The Ides of March
Starring: Ryan Gosling, George Clooney, Paul Giamatti, Phillip Seymour Hoffman, Evan Rachel Wood, Marisa Tomei
Directed by: George Clooney
One of the biggest pet peeves when it comes to politics is when some people get so latched onto a candidate or politician they see them as a completely infallible. Politics whether we like it or not have become less about the issues and more of a popularity contest with usually one wrong move or misstep could potentially be fatal and end careers. Unfortunately for us, it seems like politics focuses less on the issues plaguing the country and more about the image of the candidate. However this is fodder for a completely different discussion. My point for all this however is that politics are dirty, but then again water is wet. Everyone knows politics are dirty, and I knew that walking into The Ides of March, but hell if it wasn’t one of the best acted dramas of 2011.
Stephen Meyers (Ryan Gosling), is a idealistic, hotshot, up and comer on the campaign trail of hopeful presidential candidate, Governor Mike Morris (George Clooney). He’s being groomed by longtime, well-respected campaign manager, Paul Zara (Philip Seymour Hoffman), and also eyed by rival campaign manager Tom Duffy (Paul Giamatti).
The Ides of March doesn’t bring anything new to the table for political dramas, but it a movie doesn’t always have been to be a game-changer as long as it plays the game well. Ides of March is based on a stage play called Farragut North and it certainly shows. The film uses minimal locations and takes place during a week of primaries in a small Ohio town where two Governors are competing for their party’s spot on the presidential ballot. The scenes are all dialogue-based, usually only contain two to three characters and yet the scenes are sometimes more intense than most action movies released nowadays. It also helps that your film is anchored by powerhouse performances across the board. Gosling is perfect as the wide-eyed idealist who legitimately believes that his candidate can make a difference. He’s charming, focused, has a moral compass, and is perfect to be molded. Clooney, fits the role of a charismatic presidential candidate like a glove. He’s a good speaker, straightforward, and of course, easy on the eyes. The strongest performances however are from veteran actors Hoffman and Giamatti. Both men play their roles with an equally brute honesty and are the complete opposites of the beautiful specimens of Clooney and Gosling. Their not afraid to get their hands dirty, their fat, stressed, and mostly willing to stab anyone in the back who gets in their way, and manipulate the people they work for and with. Only two pro campaign managers could be played with such skill by two pro actors. Both of these actors have two of the best acted scenes of the year when they have private conversations with Stephen. Although Gosling and Clooney would be considered the eye candy of the film, I couldn’t take my eyes off the screen anytime Hoffman or Giamatti appeared.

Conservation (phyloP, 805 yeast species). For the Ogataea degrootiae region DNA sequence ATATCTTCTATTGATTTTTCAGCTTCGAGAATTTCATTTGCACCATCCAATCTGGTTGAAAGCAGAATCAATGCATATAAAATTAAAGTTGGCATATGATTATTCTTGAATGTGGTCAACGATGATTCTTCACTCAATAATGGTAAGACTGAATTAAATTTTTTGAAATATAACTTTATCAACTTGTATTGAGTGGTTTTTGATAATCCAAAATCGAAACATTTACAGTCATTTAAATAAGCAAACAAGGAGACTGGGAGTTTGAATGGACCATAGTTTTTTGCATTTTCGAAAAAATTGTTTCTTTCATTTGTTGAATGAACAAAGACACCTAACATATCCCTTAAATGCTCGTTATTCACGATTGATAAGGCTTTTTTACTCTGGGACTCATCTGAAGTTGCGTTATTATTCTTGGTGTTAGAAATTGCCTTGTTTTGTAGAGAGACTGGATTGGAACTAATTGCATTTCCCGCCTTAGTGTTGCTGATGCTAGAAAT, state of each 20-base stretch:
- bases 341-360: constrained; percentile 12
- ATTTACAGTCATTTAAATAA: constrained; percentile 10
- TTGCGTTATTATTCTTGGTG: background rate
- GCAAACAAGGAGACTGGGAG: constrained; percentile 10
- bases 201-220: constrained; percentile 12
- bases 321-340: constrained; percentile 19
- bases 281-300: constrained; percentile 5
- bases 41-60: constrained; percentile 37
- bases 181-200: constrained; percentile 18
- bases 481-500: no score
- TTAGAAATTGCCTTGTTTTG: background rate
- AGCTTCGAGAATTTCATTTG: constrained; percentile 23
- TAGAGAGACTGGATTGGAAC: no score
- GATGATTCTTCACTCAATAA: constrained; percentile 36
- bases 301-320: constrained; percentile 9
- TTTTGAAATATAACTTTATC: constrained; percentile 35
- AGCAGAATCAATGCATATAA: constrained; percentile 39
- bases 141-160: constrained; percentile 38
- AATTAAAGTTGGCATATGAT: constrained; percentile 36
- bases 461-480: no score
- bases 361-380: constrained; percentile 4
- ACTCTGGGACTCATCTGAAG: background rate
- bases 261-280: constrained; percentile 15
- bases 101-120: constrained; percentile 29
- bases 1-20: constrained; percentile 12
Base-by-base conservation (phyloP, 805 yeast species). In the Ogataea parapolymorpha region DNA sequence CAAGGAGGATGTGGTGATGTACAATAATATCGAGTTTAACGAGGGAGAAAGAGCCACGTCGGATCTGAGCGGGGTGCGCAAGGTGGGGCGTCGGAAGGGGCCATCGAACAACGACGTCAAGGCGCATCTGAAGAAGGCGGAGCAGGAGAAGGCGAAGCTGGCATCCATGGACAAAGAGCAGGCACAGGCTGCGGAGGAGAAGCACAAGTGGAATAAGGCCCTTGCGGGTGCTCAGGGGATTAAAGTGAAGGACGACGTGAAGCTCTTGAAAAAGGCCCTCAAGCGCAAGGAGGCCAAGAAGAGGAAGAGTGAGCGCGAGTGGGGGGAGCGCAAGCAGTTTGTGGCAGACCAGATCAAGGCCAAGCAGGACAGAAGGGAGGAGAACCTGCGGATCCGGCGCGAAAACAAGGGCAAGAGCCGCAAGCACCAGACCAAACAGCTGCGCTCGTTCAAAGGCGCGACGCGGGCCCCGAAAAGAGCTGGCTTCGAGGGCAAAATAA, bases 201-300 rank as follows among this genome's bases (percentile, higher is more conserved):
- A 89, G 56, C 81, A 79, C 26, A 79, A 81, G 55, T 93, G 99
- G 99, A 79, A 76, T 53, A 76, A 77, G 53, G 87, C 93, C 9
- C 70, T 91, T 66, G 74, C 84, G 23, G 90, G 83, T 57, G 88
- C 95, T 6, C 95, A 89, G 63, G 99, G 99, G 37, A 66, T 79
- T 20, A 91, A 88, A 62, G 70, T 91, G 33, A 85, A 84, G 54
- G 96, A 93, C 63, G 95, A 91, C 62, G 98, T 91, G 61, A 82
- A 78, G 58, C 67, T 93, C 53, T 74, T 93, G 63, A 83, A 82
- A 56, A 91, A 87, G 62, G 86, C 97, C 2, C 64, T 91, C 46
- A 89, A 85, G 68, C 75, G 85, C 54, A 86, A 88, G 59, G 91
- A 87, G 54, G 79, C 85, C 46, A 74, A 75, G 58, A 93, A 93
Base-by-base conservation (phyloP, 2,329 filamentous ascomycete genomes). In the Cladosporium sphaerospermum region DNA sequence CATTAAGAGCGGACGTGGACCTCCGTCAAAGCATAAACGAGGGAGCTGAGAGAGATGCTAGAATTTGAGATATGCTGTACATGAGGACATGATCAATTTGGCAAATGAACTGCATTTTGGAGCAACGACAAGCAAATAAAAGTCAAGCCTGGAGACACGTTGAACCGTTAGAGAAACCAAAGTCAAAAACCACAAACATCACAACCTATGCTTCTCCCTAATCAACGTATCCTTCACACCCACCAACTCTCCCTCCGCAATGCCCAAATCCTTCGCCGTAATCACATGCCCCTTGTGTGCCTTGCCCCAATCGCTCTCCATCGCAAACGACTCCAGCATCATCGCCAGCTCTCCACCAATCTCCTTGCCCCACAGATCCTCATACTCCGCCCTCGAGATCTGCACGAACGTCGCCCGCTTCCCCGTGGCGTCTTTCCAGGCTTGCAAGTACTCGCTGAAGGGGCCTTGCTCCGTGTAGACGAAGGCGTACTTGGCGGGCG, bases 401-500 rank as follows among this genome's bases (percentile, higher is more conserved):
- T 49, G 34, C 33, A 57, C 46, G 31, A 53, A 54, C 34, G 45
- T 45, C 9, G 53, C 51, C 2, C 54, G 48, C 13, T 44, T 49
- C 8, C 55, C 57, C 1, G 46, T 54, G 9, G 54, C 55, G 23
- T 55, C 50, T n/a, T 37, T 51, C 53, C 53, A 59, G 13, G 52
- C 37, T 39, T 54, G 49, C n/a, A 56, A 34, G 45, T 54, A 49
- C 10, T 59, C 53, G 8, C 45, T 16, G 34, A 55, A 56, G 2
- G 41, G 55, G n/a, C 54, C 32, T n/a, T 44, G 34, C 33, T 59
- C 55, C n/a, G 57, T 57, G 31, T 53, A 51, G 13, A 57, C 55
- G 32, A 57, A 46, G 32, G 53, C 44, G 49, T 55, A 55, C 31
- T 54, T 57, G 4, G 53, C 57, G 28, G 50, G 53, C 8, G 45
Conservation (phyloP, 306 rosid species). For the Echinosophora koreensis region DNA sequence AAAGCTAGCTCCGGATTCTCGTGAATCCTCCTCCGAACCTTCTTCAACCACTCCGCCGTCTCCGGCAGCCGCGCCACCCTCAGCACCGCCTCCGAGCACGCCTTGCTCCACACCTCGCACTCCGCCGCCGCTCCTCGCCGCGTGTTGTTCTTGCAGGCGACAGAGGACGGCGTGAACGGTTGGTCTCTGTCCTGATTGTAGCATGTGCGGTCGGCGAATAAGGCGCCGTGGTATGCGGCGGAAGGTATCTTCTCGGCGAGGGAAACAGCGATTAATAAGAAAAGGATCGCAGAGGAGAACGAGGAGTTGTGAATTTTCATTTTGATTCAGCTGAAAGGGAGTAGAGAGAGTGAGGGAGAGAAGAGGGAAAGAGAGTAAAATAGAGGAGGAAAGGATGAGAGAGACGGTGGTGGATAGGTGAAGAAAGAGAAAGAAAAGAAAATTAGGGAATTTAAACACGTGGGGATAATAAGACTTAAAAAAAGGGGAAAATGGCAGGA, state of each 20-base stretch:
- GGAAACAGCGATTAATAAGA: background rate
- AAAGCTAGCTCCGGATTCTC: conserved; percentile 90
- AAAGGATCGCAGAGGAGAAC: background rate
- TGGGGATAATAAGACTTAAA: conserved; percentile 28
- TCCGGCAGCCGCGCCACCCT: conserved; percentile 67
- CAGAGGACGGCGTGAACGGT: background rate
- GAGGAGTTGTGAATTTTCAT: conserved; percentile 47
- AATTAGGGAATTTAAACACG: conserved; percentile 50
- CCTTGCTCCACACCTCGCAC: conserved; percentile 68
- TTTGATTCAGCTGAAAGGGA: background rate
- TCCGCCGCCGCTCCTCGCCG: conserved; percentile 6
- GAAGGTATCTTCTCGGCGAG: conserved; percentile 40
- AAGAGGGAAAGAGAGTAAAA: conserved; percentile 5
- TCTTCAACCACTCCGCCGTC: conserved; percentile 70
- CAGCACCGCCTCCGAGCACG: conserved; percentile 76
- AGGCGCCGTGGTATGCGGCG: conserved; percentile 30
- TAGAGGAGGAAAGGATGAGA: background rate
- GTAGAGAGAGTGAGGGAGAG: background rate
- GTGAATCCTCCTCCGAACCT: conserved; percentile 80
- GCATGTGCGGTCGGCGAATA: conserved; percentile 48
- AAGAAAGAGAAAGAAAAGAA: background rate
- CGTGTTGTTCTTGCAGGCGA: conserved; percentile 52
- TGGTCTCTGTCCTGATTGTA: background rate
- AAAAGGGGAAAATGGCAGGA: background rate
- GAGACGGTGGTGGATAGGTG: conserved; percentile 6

Speaking of eye candy, two other smaller roles are filled by two great actresses. One is by Evan Rachel Wood as the intern Molly, who begins a relationship with Stephen that never once strikes an unrealistic chord. They have a cute, puppy-dog romance that effects both of their careers. Rachel Wood doesn’t have as much screen-time as the lead actors but leaves a lasting impression for the entire film. Marisa Tomei also has a small but significant role as Ida, the journalist. It’s nice to have a drama where the women are also dirty and manipulative as the men once in awhile. All the characters face ethical quandaries that may make or break their careers.
This is Clooney’s third directorial effort and probably his best so far. After the underrated but schizophrenic “Confessions of a Dangerous Mind” and the beautiful but slow-moving “Good Night & Good Luck” Clooney hit his stride in mixing politics with great acting without being overly flashy like Confessions or overly political like Good Night & Good Luck. Clooney is definitely an actor’s director and knows how to get the best performances of his cast and this film is no exception. Ides is also his most straightforward cinematic-wise. While Confessions has a relish of saturated colors and Good night had a gorgeous black & white, Ides probably has his most basic cinematography, which is not a bad thing at all. The scenes in Ohio look gorgeous in their dreariness and cold weather, which are a welcome change of pace to the usual New York and L.A. locations and reminded me alot of political thrillers from the 1970’s.
As straightforward as Ides of March is, it leaves many questions unanswered and is a great movie to discuss afterwards. I’m a sucker for movies based on stage plays that feature minimal great actors with great dialogue exchanges and I’m proud to add Ides of March to great stage plays adapted to the screen. The movie may not bring anything new or noteworthy to the list of political films, but like last year’s Social Network, anytime a movie can put me on the edge of my seat from two characters having a conversation, I cherish it.